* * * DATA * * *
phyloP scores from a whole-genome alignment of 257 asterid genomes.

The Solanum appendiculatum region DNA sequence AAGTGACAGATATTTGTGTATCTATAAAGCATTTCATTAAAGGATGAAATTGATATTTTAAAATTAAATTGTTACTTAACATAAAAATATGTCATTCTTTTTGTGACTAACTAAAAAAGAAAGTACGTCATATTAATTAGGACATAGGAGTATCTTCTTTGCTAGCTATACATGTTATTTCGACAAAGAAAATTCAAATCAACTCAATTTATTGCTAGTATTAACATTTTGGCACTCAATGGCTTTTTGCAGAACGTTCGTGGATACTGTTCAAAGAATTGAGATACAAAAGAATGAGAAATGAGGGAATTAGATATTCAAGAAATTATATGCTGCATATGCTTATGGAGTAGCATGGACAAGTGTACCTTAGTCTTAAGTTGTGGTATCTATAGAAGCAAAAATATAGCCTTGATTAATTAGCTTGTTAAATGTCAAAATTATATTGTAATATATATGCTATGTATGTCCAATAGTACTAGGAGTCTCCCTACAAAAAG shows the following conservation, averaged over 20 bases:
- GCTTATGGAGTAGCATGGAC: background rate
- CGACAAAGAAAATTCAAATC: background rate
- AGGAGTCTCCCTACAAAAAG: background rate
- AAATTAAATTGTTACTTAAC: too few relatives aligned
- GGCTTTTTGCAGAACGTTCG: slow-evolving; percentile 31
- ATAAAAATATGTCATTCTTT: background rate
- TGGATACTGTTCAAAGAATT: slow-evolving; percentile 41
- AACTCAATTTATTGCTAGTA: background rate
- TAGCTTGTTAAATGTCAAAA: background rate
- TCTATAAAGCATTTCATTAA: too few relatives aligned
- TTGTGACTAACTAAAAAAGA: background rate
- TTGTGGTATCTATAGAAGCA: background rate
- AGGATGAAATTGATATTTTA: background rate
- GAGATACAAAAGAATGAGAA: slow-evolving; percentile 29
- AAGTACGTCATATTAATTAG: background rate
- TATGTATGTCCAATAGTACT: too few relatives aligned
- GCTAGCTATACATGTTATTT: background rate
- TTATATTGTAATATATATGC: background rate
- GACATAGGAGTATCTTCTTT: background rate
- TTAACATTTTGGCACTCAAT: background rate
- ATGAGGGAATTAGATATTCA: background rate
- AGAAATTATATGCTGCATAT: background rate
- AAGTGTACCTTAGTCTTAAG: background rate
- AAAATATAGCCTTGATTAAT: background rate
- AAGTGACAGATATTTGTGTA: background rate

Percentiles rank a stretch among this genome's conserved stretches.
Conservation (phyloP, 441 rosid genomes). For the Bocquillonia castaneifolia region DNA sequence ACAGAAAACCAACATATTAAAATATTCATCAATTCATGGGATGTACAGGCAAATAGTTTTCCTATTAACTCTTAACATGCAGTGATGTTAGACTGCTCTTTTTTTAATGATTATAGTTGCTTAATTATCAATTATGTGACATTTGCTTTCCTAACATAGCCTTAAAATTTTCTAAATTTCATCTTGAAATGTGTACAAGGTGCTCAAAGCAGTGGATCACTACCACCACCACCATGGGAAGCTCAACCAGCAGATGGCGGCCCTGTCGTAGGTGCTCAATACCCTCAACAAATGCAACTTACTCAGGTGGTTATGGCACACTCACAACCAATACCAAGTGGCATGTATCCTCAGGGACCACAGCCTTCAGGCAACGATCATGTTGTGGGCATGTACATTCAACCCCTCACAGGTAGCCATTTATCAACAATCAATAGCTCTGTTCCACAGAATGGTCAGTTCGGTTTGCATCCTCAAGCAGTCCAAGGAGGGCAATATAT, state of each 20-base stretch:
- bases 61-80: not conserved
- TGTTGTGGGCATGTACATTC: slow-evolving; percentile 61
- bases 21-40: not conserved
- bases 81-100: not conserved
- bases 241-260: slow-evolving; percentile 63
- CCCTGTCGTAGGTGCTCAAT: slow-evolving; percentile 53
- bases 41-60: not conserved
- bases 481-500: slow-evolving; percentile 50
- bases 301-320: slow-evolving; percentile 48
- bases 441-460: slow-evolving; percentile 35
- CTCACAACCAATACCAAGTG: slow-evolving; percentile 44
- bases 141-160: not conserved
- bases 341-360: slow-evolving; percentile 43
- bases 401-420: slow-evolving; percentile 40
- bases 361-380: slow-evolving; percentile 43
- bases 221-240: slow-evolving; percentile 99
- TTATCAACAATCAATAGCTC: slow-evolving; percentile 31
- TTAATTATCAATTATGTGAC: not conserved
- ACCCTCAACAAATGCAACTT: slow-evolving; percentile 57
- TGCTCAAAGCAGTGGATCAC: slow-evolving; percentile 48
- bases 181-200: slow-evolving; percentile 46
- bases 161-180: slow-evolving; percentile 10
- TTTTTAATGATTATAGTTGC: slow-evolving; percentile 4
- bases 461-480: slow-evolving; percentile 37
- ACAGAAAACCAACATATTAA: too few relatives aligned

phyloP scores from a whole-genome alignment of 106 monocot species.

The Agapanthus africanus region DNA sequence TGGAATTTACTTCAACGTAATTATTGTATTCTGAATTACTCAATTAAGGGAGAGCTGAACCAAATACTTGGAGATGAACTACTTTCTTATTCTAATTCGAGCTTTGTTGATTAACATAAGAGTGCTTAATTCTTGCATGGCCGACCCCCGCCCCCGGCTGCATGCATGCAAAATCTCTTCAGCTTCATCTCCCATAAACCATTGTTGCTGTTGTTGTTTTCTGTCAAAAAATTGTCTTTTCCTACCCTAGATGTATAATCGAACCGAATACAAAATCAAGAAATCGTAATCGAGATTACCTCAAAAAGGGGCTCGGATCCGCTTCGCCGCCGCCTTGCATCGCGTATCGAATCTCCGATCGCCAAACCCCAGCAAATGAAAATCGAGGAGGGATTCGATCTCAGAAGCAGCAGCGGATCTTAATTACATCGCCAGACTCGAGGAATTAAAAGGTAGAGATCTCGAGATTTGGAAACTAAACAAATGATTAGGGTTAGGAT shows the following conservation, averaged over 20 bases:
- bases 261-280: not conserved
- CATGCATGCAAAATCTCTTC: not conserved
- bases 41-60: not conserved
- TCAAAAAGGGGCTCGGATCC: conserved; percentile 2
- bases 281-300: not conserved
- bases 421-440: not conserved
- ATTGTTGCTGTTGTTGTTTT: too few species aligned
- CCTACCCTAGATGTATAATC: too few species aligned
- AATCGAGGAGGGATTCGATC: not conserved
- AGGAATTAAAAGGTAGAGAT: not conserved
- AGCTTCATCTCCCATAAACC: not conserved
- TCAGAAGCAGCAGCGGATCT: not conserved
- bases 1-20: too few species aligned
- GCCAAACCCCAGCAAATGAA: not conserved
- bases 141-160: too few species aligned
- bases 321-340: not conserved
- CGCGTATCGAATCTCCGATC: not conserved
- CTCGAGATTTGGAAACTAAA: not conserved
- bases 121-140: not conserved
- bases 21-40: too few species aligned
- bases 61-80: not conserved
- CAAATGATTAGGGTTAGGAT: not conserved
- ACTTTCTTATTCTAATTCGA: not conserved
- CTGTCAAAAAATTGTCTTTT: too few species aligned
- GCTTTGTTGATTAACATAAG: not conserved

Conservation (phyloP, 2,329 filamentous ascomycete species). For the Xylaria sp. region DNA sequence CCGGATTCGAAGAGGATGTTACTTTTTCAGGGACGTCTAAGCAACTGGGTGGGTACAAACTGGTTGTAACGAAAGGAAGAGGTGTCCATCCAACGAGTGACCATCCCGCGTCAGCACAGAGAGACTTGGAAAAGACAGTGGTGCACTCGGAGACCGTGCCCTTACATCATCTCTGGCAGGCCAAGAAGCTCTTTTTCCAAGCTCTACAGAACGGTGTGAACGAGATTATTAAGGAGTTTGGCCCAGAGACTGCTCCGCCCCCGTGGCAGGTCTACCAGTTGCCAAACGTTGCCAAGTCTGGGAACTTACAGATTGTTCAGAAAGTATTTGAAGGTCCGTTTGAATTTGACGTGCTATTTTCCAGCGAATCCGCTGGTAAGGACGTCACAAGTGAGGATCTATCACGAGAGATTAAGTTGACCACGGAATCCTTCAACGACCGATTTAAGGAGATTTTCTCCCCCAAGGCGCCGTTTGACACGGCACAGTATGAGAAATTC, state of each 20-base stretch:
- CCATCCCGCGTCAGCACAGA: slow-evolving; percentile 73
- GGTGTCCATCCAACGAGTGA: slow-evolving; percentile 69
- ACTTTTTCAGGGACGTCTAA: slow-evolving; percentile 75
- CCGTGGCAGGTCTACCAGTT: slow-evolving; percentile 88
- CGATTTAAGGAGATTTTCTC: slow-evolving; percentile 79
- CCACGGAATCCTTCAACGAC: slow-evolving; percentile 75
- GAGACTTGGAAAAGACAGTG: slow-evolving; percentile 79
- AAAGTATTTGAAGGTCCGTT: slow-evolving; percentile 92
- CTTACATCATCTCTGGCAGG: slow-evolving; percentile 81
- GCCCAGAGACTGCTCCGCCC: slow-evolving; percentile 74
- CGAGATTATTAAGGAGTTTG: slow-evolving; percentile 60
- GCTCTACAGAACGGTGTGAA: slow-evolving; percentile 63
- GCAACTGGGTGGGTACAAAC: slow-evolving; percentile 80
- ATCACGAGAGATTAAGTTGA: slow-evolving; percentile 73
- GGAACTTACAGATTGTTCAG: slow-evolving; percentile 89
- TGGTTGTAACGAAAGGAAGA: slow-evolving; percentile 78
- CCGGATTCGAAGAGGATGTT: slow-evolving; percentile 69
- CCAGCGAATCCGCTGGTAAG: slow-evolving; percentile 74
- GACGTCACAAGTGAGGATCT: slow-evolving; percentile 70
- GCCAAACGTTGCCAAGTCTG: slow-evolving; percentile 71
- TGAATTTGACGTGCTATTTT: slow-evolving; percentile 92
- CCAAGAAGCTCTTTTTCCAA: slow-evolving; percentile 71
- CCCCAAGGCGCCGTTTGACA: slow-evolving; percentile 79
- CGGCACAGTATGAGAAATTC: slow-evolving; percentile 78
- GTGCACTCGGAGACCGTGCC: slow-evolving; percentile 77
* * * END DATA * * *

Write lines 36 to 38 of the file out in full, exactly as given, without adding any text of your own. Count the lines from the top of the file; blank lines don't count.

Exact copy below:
- bases 41-60: not conserved
- bases 481-500: slow-evolving; percentile 50
- bases 301-320: slow-evolving; percentile 48